Usually, newcomers start off with love stories; the recent examples being Ranbir Kapoor and Deepika Padukone. But Narmmadaa disagrees, “Most of the newcomers in the recent times have achieved success because they debuted with different scripts and not just romantic films. You could find the romantic angle in almost all the films, whether action, comedy or thrillers. Asin debuted as a sweet girl-next-door in ‘Ghajini’ but then that’s an Aamir Khan film,” she informs.

“At least for the starting three or four years, I won’t be doing something that is de-glam. See, I’m not doing films to make money or to prove a point. It’s wrong if you go ahead with that intention. I’m doing it because I like cinema. So initially, when I start, I would prefer to be choosy and go slow. I want to do films that would make me happy. Besides the subject, the movie should have good songs.” Just like her dad’s films? She smilingly agrees, “Yes, I would love to do something like that because I want to enjoy the entire process.”

What if a film came up where she’s needed to act with her father? Would she be inhibited to perform in front of him? “Of course yes, because in that case he’ll be the actor Govinda first. And for a newcomer, it’s certainly a big deal. He’s such a senior artiste. Frankly speaking, I consider and respect him as a teacher more than a father. When I was young, half the time he would be busy shooting. We couldn’t spend time with each other. So he’s more like an actor to me in that case. Whatever little time we get for each other, he would teach me. Many people have asked me this question. I have always told them that I would love to work with him only after I’m two or three films old.”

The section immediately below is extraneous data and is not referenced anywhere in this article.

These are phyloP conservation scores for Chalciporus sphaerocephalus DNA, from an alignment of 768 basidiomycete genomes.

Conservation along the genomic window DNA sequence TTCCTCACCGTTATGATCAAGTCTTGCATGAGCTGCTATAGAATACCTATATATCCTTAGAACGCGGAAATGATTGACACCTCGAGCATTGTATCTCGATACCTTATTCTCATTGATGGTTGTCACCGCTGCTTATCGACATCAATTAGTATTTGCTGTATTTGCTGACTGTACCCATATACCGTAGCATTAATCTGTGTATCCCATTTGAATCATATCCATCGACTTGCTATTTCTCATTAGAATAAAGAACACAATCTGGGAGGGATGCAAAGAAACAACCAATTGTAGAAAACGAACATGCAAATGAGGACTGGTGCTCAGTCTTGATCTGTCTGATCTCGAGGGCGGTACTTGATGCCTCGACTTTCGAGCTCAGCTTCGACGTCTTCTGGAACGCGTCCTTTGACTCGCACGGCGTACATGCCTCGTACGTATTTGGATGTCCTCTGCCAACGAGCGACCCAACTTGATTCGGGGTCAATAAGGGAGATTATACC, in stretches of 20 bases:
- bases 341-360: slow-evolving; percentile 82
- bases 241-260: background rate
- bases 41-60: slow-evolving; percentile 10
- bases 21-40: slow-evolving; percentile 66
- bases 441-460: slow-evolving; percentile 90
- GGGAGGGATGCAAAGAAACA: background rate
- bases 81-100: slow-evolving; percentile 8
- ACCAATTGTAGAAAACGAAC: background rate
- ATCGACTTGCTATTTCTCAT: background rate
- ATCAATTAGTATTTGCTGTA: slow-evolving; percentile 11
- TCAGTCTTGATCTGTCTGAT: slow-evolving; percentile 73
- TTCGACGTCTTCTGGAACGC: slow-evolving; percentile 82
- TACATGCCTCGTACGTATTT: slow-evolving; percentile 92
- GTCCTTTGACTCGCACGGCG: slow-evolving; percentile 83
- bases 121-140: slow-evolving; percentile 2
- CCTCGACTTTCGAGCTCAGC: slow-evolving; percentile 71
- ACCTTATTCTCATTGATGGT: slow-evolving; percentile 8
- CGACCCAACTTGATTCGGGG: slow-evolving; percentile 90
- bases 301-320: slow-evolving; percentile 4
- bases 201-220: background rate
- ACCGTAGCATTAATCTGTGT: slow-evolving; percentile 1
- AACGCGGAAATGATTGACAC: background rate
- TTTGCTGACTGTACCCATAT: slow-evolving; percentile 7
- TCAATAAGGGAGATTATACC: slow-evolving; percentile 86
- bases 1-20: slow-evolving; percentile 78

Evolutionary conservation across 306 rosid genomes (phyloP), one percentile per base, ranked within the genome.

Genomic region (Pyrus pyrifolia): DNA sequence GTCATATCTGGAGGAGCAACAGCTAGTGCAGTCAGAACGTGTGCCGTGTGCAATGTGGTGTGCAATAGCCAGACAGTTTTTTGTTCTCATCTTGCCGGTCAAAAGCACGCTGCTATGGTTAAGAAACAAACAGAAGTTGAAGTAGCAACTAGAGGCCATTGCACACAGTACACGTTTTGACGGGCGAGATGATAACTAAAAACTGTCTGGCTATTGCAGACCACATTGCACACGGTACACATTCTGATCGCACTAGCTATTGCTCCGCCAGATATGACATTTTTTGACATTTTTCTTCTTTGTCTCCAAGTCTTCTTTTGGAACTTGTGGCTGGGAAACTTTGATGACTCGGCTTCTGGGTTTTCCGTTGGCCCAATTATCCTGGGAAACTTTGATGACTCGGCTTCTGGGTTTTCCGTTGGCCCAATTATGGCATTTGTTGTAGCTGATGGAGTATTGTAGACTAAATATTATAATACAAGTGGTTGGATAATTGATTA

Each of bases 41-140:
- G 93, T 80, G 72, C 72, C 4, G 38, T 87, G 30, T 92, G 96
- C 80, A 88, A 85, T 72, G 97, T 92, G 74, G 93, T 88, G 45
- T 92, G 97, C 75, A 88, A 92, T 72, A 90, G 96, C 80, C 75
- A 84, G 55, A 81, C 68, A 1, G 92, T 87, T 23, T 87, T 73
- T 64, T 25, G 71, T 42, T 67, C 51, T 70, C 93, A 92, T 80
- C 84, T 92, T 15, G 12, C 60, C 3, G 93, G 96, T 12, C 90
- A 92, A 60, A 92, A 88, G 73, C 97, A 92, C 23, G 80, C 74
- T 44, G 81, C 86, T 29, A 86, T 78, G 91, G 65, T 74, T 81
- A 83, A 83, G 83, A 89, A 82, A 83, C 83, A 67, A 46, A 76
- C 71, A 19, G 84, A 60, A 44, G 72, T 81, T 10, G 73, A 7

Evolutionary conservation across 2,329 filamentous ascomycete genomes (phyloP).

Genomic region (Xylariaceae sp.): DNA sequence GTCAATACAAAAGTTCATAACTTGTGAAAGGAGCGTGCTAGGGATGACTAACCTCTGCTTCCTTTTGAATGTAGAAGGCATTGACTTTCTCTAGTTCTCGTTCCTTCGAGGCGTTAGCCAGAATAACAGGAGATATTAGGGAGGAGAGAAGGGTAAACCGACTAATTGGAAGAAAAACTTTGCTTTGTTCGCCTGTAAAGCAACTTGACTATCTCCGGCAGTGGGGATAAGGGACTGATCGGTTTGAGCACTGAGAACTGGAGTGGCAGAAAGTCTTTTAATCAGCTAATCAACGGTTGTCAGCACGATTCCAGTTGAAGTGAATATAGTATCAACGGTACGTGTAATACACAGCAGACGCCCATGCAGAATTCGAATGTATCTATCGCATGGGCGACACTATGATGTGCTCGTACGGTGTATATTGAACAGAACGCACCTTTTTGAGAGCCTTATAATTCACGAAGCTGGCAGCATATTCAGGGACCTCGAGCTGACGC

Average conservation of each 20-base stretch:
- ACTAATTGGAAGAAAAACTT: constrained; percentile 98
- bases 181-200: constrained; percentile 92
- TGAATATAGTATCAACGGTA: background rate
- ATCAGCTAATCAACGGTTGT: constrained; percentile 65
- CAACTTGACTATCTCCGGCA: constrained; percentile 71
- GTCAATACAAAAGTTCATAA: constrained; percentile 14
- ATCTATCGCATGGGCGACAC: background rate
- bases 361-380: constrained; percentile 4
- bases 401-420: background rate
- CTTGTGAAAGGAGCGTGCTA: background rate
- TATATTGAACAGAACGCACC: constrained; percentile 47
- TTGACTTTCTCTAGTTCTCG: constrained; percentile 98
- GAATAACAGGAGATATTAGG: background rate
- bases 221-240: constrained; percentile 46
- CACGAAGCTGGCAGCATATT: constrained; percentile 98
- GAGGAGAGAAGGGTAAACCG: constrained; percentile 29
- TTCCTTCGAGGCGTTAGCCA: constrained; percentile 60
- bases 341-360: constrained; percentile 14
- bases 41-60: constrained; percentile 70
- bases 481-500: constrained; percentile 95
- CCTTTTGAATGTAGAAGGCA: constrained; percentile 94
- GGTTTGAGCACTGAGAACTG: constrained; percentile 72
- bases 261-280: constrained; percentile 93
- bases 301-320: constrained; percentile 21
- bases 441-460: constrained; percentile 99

Does Narmmadaa think that her dad could launch her, though he’ll always be there as a father? “I wouldn’t mind if he launches me,” she laughs. “For a debutant, it’s very important for everything to fall in place. Even if I get launched by any small director or in a small-budget film, the subject has to be really good. Agar Daddy nahi bhi launch karte toh bhi I don’t mind.”

So what does it take to be an actress? After a long pause, she says, “You always have to be very plastic,” she laughs. “Besides, you need to be size-zero and you should always be in the news for link-ups and controversies.” Bigger the controversy, bigger the star? “As long as you know what the truth is,” she makes it clear.

Does Narmmadaa know her assets and limitations? “Yeah, I’m still working on them. I work very hard on my diction, because I believe good diction enhances your performance. I have discussed it with my father. He helps me. But at the end of the day, it’s always good to know your strengths and weaknesses yourself and work it out. So the process is all going on,” she nods her head giving me a feeling that she’s leaving no stone unturned to appear as a good actor on screen.

Criticism can be a scary word in the dictionary of a newcomer. Had Govinda inculcated in her the repercussions of coping with the bouquets and brickbats? “Yeah, I’m well prepared for that. But I really don’t care about these things because I have seen ups and downs in my father’s career.

When I was young, there was a time when my father’s films weren’t doing well. It used to hurt me a lot. I don’t really care now because I’ve learned to overcome all that during my growing-up years and learn to move on in life. He taught me how to take things as and when they come. In fact, if somebody criticises you, you should think about it and work on that,” says Narmmadaa.